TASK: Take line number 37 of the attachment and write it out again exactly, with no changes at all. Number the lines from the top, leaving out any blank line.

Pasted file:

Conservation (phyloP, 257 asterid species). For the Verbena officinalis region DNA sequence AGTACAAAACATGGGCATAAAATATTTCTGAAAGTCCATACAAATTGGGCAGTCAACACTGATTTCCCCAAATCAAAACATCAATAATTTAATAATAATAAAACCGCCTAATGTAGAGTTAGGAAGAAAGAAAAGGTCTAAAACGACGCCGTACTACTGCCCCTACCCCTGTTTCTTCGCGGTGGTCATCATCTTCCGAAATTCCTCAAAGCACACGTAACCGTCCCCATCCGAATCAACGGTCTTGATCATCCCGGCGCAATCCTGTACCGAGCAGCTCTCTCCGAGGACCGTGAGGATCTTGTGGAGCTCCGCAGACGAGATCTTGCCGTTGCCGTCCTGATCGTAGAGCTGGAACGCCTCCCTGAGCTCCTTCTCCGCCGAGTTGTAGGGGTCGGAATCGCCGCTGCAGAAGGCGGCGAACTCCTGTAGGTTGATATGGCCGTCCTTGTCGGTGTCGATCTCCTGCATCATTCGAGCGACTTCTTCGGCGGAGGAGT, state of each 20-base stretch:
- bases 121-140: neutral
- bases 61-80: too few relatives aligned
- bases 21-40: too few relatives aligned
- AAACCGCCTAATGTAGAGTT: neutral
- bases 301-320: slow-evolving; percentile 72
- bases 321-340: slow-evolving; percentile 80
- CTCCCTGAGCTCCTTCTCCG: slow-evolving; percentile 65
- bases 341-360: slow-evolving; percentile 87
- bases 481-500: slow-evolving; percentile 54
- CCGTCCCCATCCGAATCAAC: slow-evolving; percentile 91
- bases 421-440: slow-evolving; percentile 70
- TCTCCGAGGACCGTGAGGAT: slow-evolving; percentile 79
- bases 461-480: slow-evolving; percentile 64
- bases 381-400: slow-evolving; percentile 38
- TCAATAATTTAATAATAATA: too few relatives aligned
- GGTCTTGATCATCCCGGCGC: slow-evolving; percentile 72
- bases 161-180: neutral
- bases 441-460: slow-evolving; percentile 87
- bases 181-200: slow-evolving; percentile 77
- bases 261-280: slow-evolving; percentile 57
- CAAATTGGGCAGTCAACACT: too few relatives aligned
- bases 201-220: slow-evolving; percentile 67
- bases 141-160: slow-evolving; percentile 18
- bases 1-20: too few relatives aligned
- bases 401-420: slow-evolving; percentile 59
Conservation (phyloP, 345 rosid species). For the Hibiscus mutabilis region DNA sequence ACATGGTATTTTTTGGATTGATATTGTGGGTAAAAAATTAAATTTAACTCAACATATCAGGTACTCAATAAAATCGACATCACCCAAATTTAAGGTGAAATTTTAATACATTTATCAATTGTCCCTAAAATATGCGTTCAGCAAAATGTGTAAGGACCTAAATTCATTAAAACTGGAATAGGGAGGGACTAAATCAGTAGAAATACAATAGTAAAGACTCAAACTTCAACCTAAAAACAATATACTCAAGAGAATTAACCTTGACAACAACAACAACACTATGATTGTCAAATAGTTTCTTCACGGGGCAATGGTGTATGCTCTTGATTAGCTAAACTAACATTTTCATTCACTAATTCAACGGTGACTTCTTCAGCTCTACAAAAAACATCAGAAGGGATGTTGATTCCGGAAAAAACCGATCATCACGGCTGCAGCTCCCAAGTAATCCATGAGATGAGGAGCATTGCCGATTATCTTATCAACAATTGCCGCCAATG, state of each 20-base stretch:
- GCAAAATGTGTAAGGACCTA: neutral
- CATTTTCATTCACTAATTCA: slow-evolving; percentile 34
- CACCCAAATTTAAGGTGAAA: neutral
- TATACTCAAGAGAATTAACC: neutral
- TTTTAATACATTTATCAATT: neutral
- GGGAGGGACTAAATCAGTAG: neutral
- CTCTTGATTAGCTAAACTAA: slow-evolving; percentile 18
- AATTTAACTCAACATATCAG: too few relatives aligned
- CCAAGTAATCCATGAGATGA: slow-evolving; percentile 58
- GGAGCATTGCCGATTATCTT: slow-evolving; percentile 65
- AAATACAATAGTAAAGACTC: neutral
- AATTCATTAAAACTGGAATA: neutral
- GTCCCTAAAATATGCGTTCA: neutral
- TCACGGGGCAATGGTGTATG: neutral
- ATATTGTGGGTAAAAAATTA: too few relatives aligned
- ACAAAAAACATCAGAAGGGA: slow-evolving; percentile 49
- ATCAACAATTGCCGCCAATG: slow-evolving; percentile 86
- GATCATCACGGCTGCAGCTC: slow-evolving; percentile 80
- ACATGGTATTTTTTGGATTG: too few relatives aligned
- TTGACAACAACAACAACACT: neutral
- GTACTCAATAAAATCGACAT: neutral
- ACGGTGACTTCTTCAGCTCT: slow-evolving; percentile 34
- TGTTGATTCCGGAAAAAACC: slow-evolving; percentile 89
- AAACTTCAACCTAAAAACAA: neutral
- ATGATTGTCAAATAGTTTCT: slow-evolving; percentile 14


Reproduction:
- GGAGCATTGCCGATTATCTT: slow-evolving; percentile 65